Quadrant 4 – Game Change

Here is where things really get interesting in the Daily Innovation Model. Radical-product innovation is the holy grail. Most of the stories we hear are from this domain. Uber, self driving cars, robotics, microprocessors et al, changed the game for their founding companies, their customers and also for a lot more upstream and downstream providers. While they hog all the limelight, the truth behind the scenes is not unlike the cinema or sports industries. All we see are the stars, and none of the failures by the wayside. And neither do we see the effort and resources that went into the success.

It is easy to talk after the fact about the young kid who dropped out of college because he  in his invention, and became a billionaire by age 30. Yet how many of us would actually take that risk? Because along with a lot of reward at the game changing end of the spectrum, there also lies a lot of risk, hard work and an exponential potential to fail.

But how can you conquer your own Daily Innovation Zone? We’ll see that next.

How to conquer your Daily Innovation Zone

“Innovation is not for us”, they say

By Rumman Ahmad. An MSc in Creativity and Change Leadership from Buffalo State University, Rumman trains, teaches and facilitates groups of people to learn and apply the creative process to solve problems, energizing and motivating them to do their best. He is also the organizer of an annual conference on innovation in Pakistan. An Exago partner since 2016 in this key geography, Rumman has developed a Model for Daily Innovation which can be complemented by Exago’s innovation management software.

Is gamification the way forward?

Exago’s team participated in Gamify 2017, an event gathering specialists to discuss the latest practices and the power and value of gamification for people, brands and organisations. “Gamification – The Way Forward” took place in the city of Porto, Portugal, on 6 June.

“Gamification applies game concepts and mechanics to everyday activities” to promote social connections, behaviour changes and additional engagement, according to Rui Cordeiro. The CEO at Fractal Mind, organiser of Gamify, talked about how games can make us dependent on incentives, feedback and overstimulation, or even create a dissonance with reality. Yet they can also establish an emotional commitment, and help develop memory, improve reflexes and learn by having fun.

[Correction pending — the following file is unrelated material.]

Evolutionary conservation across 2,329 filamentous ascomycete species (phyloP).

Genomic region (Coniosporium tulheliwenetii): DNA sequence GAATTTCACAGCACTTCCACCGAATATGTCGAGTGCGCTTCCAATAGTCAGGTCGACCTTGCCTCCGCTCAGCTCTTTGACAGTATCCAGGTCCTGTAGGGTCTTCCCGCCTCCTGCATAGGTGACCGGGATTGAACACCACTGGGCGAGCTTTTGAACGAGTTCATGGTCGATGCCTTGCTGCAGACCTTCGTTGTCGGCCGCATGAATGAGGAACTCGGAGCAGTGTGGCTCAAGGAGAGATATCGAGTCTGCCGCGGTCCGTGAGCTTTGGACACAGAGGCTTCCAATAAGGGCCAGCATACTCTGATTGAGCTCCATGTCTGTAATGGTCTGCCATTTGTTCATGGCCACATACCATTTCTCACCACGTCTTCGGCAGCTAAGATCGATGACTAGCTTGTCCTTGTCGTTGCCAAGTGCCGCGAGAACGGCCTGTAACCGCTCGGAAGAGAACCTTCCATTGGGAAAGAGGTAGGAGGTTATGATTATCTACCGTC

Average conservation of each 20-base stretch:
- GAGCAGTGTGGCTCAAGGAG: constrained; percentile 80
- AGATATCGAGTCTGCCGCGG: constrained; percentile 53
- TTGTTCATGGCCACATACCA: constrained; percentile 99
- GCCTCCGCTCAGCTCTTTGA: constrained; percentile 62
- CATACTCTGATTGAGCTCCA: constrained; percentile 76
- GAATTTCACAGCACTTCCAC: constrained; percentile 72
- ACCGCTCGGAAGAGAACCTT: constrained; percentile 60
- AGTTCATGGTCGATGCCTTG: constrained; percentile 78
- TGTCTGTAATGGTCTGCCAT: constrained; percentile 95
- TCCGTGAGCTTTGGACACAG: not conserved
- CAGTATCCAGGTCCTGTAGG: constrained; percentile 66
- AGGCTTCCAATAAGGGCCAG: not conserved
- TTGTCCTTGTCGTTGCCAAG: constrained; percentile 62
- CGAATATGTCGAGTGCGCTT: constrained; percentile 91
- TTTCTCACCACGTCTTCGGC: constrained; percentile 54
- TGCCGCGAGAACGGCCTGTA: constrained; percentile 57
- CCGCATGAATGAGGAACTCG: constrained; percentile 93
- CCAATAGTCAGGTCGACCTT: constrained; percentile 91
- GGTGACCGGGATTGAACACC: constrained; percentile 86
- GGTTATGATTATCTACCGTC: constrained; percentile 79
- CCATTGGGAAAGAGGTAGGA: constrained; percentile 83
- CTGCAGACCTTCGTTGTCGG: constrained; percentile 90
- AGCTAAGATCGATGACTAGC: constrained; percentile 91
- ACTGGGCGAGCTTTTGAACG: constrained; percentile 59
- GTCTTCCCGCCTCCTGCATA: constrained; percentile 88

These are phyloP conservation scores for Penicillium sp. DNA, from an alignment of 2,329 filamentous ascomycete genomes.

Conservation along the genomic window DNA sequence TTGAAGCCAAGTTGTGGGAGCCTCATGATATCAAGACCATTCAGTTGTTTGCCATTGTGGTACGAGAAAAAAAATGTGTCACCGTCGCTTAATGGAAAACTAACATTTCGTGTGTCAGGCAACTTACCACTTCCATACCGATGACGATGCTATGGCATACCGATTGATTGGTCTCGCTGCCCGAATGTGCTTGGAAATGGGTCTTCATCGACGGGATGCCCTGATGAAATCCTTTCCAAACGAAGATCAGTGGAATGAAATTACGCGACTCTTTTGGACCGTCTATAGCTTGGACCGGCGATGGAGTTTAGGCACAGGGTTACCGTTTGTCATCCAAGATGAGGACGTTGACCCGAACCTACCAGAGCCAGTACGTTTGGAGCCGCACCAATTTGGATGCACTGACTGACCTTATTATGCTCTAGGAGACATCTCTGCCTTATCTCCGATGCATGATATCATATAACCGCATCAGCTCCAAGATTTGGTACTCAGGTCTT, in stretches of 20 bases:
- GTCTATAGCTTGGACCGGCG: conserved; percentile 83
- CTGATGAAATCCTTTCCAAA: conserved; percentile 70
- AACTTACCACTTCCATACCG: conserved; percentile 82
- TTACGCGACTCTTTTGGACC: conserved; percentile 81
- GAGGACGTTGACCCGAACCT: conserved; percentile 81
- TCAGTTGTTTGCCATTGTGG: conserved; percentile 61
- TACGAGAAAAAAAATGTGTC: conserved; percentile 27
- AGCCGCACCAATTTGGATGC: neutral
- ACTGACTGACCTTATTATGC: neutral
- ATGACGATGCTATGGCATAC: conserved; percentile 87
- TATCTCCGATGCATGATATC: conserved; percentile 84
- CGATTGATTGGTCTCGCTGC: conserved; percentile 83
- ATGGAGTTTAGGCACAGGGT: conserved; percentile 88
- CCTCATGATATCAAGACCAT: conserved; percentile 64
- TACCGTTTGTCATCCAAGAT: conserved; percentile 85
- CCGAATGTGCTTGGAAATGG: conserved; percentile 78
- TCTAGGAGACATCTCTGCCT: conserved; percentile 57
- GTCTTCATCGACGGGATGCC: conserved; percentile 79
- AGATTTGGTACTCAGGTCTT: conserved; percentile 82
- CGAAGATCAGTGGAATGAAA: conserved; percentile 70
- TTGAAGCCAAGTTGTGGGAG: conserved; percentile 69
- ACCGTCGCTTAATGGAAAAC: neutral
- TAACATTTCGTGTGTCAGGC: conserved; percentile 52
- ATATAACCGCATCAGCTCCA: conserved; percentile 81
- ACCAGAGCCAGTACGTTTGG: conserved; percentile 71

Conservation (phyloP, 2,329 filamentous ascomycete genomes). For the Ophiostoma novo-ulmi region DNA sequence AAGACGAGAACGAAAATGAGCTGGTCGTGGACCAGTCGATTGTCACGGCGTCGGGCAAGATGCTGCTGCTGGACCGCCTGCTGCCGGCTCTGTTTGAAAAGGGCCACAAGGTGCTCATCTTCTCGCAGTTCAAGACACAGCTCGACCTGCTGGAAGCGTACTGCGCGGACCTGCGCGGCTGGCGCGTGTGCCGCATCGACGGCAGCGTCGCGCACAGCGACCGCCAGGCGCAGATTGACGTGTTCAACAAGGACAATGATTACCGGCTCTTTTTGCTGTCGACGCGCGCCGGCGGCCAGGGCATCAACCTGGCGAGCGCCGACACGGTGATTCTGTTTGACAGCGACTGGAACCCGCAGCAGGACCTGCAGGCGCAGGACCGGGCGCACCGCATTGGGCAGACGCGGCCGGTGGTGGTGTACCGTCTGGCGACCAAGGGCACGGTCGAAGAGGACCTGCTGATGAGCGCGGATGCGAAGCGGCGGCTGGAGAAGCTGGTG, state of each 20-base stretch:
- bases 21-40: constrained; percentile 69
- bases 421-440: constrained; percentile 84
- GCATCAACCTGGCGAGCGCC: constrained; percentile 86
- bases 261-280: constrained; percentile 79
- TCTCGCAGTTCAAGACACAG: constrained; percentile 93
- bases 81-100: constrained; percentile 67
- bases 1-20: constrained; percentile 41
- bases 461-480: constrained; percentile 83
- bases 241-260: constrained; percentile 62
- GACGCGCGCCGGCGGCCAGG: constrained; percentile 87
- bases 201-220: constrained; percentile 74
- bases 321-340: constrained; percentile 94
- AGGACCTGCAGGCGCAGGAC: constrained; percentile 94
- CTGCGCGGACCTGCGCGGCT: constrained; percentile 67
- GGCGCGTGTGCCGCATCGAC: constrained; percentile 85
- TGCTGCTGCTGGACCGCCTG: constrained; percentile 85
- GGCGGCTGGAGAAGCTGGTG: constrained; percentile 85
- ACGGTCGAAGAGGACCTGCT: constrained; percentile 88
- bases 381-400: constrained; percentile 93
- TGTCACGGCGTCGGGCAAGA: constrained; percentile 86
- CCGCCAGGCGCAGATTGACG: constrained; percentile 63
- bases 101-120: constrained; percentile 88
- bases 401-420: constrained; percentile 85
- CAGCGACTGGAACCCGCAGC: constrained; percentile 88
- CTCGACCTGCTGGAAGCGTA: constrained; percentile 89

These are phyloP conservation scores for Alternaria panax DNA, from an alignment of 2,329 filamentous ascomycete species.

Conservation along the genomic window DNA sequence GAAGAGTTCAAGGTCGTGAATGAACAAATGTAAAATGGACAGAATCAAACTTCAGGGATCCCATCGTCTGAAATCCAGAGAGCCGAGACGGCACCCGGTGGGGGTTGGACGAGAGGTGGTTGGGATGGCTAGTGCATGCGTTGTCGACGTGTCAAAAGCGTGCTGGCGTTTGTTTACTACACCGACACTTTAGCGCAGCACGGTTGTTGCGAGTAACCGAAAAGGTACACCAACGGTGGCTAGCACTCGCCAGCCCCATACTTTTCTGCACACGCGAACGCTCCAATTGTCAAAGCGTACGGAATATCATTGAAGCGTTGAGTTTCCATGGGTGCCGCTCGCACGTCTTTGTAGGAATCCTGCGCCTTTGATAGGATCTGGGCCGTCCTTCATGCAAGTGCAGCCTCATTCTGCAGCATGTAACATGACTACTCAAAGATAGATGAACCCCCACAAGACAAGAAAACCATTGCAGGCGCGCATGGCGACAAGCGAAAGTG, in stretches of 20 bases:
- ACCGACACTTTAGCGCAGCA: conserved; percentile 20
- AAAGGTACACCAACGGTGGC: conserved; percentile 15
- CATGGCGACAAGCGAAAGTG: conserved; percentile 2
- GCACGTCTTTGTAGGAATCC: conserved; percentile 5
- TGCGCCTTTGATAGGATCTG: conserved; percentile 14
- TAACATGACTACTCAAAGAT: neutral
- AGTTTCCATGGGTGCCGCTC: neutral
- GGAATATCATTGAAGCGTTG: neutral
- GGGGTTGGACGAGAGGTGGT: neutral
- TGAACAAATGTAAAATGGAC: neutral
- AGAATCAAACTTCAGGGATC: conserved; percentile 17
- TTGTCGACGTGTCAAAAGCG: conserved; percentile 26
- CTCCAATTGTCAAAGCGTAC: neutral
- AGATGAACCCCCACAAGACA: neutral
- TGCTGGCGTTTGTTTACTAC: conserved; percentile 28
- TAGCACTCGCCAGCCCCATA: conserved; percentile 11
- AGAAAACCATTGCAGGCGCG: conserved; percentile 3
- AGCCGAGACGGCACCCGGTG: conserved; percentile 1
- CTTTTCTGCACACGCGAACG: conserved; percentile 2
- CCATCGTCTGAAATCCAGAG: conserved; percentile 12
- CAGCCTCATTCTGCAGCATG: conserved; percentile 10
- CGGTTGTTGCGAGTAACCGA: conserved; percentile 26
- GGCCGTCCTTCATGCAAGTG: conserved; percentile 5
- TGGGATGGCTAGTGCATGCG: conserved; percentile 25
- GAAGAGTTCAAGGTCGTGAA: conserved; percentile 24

This is quite important for brands seeking to gain their customers’ trust and involvement, explained Inês Drummond Borges, Marketing director at Worten. She then went on to say that “customers expect solutions, experiences, entertainment and events” from their selected brands and gamification is typically part of the latter three dimensions.

“It’s interesting to understand that our innovation management software allows companies to work on that first and more unexplored dimension Inês has mentioned, by making it appealing for people within and outside organisations to come together to find solutions, new ways of doing,” notes Exago’s head of Innovation Services, Francisco Bernardes. To Francisco, “this feeling of sharing a valuable and exciting challenge is the ultimate emotional and rational connection brands and organisations can establish with customers and with their own employees”.

The head of Strategy and Operations at LCG, Cristina Ferreira, spoke as well about why gamification is key to motivating employees and developing skills and competences within companies. “Eighty-seven per cent of employees are not involved at work” and those involved are actually “147% more productive than others”, so there’s an enormous potential for companies to unleash, she believes.

Two hundred entrepreneurs and professionals gathered at Gamify 2017 in Porto, also taking part in workshops on Disruptive Creativity and Gamification & Design Thinking as an Innovation Framework. The next conference will be held in November in Lisbon.

Brazilian Kyvo and the Korea Innovation Center bring startup communities together

Kyvo, an Exago’s consulting partner, has joined forces with the Korea Innovation Center (KIC) to select Brazilian entrepreneurs for the K-Startup Grand Challenge, South Korea’s most relevant startup acceleration programme. Applications are open until 6 June.